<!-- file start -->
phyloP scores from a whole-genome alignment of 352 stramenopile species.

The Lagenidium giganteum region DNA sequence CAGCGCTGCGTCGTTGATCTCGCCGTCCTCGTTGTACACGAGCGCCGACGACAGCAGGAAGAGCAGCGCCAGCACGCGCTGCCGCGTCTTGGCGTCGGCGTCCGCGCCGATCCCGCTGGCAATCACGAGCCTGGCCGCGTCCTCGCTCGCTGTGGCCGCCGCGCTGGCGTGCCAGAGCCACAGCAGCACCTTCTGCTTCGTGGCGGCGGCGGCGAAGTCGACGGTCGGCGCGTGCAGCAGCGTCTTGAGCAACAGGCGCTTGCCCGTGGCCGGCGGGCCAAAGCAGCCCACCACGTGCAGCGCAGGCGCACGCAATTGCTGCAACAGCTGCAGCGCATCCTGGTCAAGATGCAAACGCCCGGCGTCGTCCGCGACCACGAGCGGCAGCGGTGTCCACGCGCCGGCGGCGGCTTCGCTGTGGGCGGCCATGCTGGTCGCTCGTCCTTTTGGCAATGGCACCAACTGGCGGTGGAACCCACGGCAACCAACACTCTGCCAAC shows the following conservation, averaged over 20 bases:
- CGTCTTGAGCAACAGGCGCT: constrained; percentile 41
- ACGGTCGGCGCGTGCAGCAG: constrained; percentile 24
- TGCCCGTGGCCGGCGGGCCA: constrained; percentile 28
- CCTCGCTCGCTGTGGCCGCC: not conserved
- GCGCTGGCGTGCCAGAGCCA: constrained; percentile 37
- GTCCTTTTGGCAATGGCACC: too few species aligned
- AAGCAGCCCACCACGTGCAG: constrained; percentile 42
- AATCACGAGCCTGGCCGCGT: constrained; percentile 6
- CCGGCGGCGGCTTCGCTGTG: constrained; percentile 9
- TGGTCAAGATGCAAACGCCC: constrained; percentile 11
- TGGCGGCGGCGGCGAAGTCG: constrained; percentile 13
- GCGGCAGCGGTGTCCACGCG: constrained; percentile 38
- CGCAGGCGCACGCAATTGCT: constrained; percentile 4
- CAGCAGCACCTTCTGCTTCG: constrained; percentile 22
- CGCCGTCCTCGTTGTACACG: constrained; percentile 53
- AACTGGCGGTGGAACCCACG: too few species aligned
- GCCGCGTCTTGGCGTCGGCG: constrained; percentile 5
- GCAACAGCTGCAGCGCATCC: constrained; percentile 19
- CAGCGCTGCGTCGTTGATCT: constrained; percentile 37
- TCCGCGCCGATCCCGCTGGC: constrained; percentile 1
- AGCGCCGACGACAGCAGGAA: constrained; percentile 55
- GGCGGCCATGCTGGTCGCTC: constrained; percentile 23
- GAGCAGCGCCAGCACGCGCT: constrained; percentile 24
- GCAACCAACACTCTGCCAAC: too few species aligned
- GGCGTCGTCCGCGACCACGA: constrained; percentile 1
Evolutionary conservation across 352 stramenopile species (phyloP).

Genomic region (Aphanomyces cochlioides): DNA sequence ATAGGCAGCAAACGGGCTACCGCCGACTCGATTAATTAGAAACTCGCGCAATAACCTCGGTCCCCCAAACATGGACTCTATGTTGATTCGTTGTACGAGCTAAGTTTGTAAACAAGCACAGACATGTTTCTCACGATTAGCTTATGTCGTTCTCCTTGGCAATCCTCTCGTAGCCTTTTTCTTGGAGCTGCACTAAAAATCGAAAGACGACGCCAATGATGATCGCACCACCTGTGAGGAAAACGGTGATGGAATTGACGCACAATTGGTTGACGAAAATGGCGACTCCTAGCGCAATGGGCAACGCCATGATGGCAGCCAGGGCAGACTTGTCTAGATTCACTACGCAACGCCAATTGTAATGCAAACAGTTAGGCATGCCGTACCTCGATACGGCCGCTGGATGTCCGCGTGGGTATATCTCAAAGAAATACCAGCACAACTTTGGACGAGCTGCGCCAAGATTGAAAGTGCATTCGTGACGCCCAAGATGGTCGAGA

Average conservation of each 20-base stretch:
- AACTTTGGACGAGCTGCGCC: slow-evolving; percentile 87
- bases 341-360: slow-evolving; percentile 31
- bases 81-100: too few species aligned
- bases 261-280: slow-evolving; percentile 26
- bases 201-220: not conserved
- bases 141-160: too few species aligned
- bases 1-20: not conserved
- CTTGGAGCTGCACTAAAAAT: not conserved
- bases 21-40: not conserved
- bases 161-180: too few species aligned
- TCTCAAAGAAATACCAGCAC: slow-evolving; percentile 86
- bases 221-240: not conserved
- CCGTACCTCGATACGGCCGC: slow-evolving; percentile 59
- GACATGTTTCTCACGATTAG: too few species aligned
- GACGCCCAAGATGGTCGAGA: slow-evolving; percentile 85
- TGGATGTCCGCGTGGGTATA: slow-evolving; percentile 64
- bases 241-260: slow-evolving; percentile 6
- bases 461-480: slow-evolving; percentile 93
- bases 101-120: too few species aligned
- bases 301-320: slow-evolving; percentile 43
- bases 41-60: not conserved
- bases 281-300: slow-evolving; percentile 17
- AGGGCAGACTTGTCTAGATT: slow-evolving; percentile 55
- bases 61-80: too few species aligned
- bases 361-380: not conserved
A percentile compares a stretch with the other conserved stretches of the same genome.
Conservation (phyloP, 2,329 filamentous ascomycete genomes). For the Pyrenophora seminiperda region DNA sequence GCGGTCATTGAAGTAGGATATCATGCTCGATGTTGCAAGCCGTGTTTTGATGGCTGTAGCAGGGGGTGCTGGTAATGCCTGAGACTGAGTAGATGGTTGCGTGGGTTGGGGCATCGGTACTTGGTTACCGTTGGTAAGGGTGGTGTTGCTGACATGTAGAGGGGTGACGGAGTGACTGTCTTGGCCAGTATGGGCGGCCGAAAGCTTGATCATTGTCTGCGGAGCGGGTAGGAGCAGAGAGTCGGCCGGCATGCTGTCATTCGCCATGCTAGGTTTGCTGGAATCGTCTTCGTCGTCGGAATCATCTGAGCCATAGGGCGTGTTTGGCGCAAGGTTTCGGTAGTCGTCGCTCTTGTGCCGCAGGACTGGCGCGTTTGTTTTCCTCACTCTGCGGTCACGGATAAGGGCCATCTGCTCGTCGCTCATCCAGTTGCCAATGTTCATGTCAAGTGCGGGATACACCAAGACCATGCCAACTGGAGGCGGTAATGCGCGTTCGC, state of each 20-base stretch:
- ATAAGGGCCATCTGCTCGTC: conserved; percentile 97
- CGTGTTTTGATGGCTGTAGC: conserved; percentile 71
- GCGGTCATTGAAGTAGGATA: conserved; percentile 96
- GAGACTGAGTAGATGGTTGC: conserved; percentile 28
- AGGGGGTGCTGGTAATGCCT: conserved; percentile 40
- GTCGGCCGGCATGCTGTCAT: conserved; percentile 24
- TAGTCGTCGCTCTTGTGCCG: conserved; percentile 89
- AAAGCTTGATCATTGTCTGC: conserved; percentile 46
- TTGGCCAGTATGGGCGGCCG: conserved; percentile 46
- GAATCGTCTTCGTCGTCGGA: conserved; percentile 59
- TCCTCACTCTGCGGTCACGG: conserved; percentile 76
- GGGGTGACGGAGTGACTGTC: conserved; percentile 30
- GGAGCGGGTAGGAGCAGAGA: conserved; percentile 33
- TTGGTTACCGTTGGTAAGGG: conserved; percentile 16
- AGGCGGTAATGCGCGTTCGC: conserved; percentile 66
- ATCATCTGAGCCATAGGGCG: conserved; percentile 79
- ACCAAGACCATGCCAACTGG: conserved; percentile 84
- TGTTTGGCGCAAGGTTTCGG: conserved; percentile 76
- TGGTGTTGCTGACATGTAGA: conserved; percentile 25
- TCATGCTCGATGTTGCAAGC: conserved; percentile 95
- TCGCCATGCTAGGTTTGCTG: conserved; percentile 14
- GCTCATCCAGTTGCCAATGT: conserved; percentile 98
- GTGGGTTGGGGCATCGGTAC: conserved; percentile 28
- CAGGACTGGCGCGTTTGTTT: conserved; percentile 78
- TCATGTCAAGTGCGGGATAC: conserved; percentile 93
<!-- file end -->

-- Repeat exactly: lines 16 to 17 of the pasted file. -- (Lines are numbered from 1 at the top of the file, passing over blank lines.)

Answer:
- CAGCAGCACCTTCTGCTTCG: constrained; percentile 22
- CGCCGTCCTCGTTGTACACG: constrained; percentile 53